Lang et al., Bioengineering, 2014
Hydrophobic light-activated adhesive (HLAA, orange) being tested for adhesive strength. First, the biological tissue (red) is glued onto a metal plate, then the patch coated with the HLAA (orange) is pressed against the tissue. UV light is applied to activate the HLAA. Finally, a second metal plate is glued to the patch for pull-off testing. Note that the tissue (red) and adhesive (orange) stay stuck together. [Caption modified from original for clarity, brevity.]
Can you mend a broken heart with … glue?
This is Sandra Tsing Loh with the Loh Down on Science,
Saying: Harvard and MIT researchers can!
They've created an adhesive gel modeled after slug slime. Why slugs? These critters’ mucus sticks perfectly to wet surfaces.
That’s important when fixing bloody tissues. But they tweaked it so that: (A) It solidifies after a brief blast of ultraviolet light; (B) It penetrates and anchors into tissue; © It becomes flexible and elastic; and (D) It's nontoxic.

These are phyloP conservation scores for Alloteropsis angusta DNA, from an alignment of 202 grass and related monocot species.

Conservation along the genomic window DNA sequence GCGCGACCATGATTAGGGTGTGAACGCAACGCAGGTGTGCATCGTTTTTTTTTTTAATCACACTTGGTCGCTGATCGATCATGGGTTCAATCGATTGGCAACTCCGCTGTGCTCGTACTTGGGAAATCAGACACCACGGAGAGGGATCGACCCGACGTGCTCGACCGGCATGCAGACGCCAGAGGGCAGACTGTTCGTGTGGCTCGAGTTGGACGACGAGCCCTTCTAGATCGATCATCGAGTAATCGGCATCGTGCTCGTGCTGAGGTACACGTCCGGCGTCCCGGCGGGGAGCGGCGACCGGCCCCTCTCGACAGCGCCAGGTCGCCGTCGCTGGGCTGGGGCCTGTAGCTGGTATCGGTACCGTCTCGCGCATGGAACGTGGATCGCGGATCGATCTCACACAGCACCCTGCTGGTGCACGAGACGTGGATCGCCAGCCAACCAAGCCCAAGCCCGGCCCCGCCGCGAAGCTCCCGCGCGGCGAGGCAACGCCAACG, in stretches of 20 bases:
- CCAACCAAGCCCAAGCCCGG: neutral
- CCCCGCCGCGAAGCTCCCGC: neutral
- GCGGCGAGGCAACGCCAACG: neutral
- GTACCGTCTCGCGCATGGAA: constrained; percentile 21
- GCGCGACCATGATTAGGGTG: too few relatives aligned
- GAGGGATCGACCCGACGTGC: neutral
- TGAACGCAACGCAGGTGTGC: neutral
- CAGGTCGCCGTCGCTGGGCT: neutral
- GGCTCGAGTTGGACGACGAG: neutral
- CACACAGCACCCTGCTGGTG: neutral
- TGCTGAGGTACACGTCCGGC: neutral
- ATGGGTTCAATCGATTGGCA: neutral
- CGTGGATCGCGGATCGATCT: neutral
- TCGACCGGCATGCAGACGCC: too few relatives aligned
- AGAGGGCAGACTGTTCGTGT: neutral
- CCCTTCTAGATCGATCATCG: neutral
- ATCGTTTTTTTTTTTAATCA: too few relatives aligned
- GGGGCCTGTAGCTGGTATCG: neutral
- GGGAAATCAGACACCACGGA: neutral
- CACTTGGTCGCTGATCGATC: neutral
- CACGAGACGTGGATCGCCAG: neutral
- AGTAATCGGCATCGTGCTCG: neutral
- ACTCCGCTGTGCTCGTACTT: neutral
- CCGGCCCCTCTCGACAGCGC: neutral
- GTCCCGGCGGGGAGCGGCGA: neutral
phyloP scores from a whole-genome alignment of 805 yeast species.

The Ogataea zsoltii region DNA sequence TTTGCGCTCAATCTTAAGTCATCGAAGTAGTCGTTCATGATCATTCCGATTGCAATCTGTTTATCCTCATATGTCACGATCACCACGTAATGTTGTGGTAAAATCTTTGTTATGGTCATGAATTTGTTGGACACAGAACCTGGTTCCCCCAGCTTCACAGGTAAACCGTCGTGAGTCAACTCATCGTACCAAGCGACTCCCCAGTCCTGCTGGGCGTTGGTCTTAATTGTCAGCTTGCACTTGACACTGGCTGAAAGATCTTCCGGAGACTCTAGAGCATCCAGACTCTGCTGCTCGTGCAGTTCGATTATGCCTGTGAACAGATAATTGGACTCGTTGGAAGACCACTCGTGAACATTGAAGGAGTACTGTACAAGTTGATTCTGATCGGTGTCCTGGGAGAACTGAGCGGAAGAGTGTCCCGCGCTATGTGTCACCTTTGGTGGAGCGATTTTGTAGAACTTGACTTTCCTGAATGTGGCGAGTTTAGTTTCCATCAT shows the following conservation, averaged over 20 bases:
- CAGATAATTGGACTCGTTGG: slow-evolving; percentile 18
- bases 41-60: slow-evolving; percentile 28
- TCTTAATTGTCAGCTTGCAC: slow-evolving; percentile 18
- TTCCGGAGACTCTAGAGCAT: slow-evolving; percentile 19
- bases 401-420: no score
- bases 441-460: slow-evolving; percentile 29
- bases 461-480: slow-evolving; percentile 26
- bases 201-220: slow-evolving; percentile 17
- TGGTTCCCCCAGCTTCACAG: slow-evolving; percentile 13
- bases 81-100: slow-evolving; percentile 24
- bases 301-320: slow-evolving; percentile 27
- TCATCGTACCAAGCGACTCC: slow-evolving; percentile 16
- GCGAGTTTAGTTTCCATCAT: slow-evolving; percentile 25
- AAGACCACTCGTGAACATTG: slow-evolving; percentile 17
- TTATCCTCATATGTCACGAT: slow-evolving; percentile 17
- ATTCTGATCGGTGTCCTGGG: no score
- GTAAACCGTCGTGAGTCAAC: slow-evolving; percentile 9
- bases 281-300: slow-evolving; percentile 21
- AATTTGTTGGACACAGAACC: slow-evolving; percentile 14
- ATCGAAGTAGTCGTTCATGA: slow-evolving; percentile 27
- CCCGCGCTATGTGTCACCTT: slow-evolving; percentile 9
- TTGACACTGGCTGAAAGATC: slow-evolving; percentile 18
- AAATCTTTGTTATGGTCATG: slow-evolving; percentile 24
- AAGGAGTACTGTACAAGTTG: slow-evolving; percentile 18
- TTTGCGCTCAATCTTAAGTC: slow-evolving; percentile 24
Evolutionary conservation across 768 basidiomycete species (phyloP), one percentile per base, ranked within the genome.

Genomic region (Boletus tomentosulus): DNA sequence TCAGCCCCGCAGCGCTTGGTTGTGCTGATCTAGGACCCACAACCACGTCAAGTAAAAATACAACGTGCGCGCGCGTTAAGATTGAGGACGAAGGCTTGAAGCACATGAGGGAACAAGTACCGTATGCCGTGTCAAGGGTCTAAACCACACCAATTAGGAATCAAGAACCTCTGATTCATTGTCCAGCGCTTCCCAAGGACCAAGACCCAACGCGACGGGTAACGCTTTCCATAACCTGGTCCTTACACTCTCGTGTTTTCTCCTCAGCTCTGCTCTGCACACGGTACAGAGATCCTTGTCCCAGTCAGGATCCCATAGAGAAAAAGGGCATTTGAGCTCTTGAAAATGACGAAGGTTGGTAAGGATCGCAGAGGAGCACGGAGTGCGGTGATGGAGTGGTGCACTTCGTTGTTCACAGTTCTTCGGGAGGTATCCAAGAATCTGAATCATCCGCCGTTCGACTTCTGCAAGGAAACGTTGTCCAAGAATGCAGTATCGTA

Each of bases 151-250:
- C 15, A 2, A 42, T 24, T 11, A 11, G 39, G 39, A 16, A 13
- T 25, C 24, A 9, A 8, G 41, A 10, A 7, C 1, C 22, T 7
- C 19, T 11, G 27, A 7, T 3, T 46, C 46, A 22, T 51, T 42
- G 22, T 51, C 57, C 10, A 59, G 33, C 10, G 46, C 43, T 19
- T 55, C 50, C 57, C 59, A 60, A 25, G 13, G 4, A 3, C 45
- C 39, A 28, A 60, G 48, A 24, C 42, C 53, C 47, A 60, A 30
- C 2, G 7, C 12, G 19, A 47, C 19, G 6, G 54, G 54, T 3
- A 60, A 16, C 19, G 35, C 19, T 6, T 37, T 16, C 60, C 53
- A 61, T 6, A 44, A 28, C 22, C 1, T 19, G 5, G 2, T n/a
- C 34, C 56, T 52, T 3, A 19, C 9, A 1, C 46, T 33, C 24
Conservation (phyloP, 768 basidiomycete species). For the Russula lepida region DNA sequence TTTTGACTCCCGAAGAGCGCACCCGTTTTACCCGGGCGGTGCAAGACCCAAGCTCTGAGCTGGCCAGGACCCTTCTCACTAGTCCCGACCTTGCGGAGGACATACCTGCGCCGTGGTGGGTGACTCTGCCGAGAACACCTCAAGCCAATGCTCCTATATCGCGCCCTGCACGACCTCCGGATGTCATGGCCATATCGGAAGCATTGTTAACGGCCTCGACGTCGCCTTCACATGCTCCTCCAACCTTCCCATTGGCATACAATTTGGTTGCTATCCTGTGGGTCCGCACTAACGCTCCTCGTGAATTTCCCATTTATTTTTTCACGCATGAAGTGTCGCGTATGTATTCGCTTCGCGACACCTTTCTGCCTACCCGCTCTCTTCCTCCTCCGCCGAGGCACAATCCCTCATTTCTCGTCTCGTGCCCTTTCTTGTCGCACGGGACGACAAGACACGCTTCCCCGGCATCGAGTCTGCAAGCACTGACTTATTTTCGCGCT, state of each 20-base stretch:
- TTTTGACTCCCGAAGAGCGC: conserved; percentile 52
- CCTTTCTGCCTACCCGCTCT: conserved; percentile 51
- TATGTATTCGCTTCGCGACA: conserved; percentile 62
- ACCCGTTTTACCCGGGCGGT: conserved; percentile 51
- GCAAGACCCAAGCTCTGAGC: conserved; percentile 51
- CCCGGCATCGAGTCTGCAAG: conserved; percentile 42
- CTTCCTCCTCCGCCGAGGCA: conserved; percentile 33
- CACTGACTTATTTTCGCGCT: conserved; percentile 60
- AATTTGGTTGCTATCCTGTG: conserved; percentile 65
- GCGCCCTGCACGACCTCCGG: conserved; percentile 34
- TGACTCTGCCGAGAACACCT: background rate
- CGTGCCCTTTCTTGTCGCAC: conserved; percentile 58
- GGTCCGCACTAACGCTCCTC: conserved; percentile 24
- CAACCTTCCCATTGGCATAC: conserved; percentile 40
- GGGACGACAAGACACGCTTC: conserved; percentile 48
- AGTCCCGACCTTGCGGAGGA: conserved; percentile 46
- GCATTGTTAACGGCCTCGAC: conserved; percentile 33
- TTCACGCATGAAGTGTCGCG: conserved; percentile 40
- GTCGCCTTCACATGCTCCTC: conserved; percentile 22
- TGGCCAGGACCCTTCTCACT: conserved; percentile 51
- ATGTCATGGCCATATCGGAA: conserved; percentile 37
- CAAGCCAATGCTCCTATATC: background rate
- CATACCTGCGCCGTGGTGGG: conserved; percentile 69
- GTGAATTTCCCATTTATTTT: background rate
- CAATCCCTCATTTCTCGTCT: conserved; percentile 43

In the adhesive, UV light sparks a reaction that tightens the glue's molecular bonds. So the goo cures and locks in place. The team applied it to cuts in the carotid arteries of pigs. The bleeding stopped in under five seconds, no pigs died, and there were no complications later on! Then they patched holes in pigs’ hearts—while the hearts were beating! Again, worked like a magical charm.
The stuff could replace cave-man-y things like staples and stitches in a couple of years.
As for bad romance broken hearts? Still nothing better than ice cream.
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